It would seem that a few things need to be done now. The muslim communities in Europe, and also the muslim states, must be reassured that Europe continues to be interested in pluralism, dialog and engagement, including the Palestinian question. But at the same time, Al-Kaida and everybody who either supports it or is neutral towards it must be declared enemies of all European states. Terrorism supporters must be arrested by all means. Terrorism sympathisers must be evicted, always on an individual level, and never extending the forceful attitude to an individual's family or community.

In the same issue of Der Falter, an article about the success of the Swedish economy, which is explained by the genereous welfare provisions rather than - as is allegedly common - by the active innovation policies of the Swedish government. Again, a rather typical short-circuited argument. Could it not be that the Scandinavian countries have reached a more advanced state of social development, where individuals are better educated, more open to rational argument, less prone to intellectual laziness, and eventually for THESE reasons more effective as economic actors than the compromising, all too comfortable central Europeans?


Yassin assassination, terrorism 

I slowly come to think that a large part of the European debate about muslim terrorism is indeed misguided and illusionary. On the occasion of Sheik Yassin's assassination by the Israelis, Jack Straw's statement was quite comprehensive. It expressed understanding for the Israeli situation, denounced the violation of international law, and expressed a political evaluation (in this case, that the assassination would hurt Israel). Unfortunately, Javier Solana's statement additionally expressed "sadness" over the assassination, which would hurt the peace process, as if to extend condolences to the Sheik's followers. This really steps over the line.

There is one issue of legality in the fight against terrorism. Democratic states with a rule of the law are called to respect legality. The US and Israel, and to a lesser extent countries like Britain have abandoned this principle, claiming that they are leading an asymmetric "war" against terrorists.

But, the issue of using maximum force against terrorist mass-murderers must be seen as a separate issue from the legality issue, and every democrat should support a fierce response to terrorists in principle. Pandering to terrorists like Yassin or Al-Kaida is spineless - and also self-destructive, when one is dealing with fundamentalists whose goal is nothing less but to annihilate parts or the whole of Western civilisation. Unfortunately, many Europeans are not immune to this error, and this tends to provoke observers from the US and Israel a lot.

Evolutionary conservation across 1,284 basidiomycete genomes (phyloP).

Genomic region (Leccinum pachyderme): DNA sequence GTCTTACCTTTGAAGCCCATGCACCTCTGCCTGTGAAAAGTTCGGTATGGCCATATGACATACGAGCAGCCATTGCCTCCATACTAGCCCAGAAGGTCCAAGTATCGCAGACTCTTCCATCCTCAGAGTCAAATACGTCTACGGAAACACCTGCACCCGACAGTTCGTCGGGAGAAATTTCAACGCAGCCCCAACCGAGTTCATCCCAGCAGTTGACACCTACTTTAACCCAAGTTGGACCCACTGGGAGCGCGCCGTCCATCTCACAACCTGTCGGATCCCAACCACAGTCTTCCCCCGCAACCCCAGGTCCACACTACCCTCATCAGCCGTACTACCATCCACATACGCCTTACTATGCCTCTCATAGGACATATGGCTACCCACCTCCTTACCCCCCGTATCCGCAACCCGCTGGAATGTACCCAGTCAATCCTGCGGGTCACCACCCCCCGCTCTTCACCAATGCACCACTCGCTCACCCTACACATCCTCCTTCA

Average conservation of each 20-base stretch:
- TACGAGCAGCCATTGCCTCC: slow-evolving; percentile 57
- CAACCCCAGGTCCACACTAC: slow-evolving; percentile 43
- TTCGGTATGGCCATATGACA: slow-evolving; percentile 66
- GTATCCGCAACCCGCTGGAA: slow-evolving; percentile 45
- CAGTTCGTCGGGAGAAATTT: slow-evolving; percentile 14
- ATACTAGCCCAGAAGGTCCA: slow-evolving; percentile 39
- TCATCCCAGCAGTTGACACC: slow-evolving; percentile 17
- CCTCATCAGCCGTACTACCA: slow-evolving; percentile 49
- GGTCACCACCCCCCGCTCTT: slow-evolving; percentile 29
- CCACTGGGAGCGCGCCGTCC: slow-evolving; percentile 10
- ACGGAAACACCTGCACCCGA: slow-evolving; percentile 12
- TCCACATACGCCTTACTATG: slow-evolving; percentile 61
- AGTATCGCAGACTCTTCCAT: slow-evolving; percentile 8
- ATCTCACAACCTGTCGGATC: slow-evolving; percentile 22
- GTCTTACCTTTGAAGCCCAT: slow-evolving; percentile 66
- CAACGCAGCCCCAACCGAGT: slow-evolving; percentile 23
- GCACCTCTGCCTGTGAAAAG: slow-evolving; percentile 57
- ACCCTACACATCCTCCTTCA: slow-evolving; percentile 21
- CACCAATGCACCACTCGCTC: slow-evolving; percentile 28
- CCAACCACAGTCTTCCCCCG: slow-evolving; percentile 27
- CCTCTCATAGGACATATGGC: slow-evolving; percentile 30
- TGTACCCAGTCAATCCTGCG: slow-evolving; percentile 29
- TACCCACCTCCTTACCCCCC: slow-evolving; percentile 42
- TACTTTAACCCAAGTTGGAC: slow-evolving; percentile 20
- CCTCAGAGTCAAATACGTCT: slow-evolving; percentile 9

Read, for just one example, the article by social-democrat left winger Caspar Einem in DerStandard. Einem portrays what he considers a successful Austrian policy of dealing with islam both within Austria and internationally. The policy, he says, consists of political dialog and engagement, combined with a warning to the muslim political activists that violence will not be accepted. He contrasts this with the countries in the US-led coalition, who allegedly are not interested in the political dialog and engagement, and who do not allow peaceful political activism by muslims within their borders. As long as there is no violence in Austria itself, each and every political activist seems to be welcome to Einem.

But surely not every country can hide like this behind other countries that fight terrorism more aggressively - somebody will have to shoulder the burden to address those who plan or committ the actual attacks. And if they did not, even with Austria's policy the country would still be in the first line of targets for the next Al-Kaida terrorist act. In fact, there is speculation in the blogosphere that Vienna might be one of the next logical targets for fundamentalist muslim terrorism due to the battle over Vienna which the Turks lost in the 17th century.

Inciters to terrorism must be isolated and fought. The challenge is to do this in a discriminate way. The attack on Yassin killed nine people, not just one, and in other incidents countless innocent civilians have been killed by the Israelis and the US-led coalition. This is a huge tragedy and policy failure in each individual case. A democratic country, even if it has abandoned the rule of international law in its struggle with terrorism, must not allow itself to become careless about human life. This is one of the real scandals that is addressed far too little in either the Israeli, the US- or for that matter the European debate.